In yesterday’s Advisor we heard from Greg Harris of Quantum Workplace concerning research into the gender gap at work. Today we’ll hear more from him, including how that influences engagement at work.
By Greg Harris
Keeping women out of these roles is part of the engagement problem. The higher up an employee climbs in a company, the more likely he or she is engaged. Our engagement trends report found that while 90.2 percent of executive employees and 75.1 percent of managers are engaged, just 63.3 percent of individual contributors, or employers with no leadership responsibilities, are engaged.
Unless women are given the chance to advance into more leadership roles, there will continue to be a gap. Aside from offering the right type of leadership training, the paths to those positions need to be clear to employees. Everyone should know what is required of them to reach whatever role they aspire to. The less subjective the criteria for advancement, the better because it ensures that everyone will be judged fairly.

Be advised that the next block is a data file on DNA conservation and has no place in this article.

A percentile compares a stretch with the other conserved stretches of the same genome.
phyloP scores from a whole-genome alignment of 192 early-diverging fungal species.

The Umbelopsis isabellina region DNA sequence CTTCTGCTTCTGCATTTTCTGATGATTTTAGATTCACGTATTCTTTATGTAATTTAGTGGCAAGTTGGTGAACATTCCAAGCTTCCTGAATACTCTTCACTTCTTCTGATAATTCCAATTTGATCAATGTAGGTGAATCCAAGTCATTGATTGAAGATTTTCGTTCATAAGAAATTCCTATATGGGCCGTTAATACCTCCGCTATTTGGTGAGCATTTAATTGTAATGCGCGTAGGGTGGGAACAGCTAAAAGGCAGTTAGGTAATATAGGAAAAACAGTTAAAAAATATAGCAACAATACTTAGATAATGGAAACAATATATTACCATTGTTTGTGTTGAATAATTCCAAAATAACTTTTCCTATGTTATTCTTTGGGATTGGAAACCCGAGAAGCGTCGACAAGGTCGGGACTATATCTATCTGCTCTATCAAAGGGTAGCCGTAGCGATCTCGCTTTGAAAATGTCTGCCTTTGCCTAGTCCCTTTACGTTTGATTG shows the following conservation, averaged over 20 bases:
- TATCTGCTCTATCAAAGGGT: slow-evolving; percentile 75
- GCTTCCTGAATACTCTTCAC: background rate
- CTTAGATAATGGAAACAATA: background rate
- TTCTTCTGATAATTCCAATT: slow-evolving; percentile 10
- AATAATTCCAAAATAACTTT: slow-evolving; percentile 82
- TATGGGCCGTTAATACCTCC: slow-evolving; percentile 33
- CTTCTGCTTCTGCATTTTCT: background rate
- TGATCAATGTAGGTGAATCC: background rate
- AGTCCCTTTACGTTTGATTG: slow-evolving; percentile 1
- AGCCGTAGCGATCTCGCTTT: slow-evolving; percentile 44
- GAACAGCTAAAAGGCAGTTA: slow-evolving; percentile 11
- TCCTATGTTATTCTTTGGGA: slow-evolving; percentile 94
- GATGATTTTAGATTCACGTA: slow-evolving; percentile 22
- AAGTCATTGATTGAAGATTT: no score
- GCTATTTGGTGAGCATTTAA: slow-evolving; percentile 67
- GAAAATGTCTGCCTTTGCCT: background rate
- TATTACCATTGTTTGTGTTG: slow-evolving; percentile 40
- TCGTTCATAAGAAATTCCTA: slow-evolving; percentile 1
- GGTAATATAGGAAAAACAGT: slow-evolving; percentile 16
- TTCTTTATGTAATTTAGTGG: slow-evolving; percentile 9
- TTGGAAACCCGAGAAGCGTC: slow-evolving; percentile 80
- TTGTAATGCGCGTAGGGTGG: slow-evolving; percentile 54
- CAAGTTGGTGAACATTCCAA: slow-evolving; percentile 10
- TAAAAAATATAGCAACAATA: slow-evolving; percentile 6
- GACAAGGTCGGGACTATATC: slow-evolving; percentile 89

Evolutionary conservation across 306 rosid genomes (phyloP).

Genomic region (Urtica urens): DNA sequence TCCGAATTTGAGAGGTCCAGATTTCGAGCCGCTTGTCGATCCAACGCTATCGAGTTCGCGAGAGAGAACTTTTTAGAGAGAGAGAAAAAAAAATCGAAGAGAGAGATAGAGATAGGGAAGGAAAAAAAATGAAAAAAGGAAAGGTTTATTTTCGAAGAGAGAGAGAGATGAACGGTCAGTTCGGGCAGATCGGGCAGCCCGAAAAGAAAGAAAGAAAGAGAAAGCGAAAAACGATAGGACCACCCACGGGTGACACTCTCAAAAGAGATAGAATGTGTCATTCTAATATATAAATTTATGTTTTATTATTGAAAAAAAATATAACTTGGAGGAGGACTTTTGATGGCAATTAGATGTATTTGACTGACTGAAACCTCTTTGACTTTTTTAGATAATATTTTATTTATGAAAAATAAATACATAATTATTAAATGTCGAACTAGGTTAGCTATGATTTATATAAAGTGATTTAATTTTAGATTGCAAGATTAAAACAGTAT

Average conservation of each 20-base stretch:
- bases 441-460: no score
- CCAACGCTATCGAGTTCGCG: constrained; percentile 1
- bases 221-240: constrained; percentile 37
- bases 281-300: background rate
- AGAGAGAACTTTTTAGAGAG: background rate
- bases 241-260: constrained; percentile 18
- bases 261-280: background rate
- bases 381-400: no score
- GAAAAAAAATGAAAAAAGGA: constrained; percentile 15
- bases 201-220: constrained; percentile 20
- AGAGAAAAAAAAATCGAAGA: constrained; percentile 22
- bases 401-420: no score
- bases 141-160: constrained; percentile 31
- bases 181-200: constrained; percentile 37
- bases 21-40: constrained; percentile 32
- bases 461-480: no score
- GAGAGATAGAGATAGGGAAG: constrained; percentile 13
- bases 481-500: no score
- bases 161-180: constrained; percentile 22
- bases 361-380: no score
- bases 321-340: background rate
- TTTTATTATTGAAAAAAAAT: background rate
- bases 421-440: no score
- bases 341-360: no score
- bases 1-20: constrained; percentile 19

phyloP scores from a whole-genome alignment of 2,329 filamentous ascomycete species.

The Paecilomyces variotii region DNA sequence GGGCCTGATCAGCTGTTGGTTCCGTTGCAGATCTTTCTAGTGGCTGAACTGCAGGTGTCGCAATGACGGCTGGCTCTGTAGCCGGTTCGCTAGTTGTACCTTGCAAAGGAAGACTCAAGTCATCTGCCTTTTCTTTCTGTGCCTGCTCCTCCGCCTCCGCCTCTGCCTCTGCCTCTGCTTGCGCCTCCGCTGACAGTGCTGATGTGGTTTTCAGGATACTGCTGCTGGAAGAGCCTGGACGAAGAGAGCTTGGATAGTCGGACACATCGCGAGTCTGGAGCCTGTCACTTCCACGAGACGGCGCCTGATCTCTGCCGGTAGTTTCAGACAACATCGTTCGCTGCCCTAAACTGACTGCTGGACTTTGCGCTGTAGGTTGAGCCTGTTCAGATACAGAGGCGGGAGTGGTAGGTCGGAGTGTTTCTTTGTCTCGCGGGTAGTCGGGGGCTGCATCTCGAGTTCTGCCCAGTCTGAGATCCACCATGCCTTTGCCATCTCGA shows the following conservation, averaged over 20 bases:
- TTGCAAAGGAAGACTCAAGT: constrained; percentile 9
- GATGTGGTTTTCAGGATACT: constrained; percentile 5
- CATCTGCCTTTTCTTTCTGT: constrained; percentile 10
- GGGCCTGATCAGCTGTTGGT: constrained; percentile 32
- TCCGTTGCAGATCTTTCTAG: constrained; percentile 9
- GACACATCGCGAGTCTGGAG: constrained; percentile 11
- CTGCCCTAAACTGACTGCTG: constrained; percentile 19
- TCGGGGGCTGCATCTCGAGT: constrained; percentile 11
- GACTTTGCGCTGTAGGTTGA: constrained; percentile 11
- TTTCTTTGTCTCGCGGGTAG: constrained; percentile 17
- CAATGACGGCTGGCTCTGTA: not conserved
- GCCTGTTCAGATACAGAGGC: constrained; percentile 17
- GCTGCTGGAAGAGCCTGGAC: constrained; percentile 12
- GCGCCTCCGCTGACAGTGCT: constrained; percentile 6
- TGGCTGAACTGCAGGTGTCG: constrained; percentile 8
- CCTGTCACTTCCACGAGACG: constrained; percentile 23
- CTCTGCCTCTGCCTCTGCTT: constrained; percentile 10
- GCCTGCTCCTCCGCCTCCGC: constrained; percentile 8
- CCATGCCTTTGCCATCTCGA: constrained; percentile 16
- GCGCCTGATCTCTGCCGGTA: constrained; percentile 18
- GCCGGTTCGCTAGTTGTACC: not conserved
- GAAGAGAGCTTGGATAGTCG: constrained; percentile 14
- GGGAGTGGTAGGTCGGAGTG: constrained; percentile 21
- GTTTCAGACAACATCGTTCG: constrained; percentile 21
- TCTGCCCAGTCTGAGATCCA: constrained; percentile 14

The goal of employee engagement strategies is to create the best workplace possible for all employees. As long as people are treated differently because of their gender, it’s impossible to make that a reality. But as with any change, the first step is identifying where the problem lies. Only then can we begin to make a better, more engaging workplace.
What are some other ways that employee engagement strategies are failing women? Share in the comments below!
BIO: Greg Harris is the president and CEO of Quantum Workplace, a company dedicated to providing every organization with quality engagement tools that guide their next step in making work better every day. You can connect with Greg and the Quantum Workplace team on LinkedIn®, Twitter, and Facebook.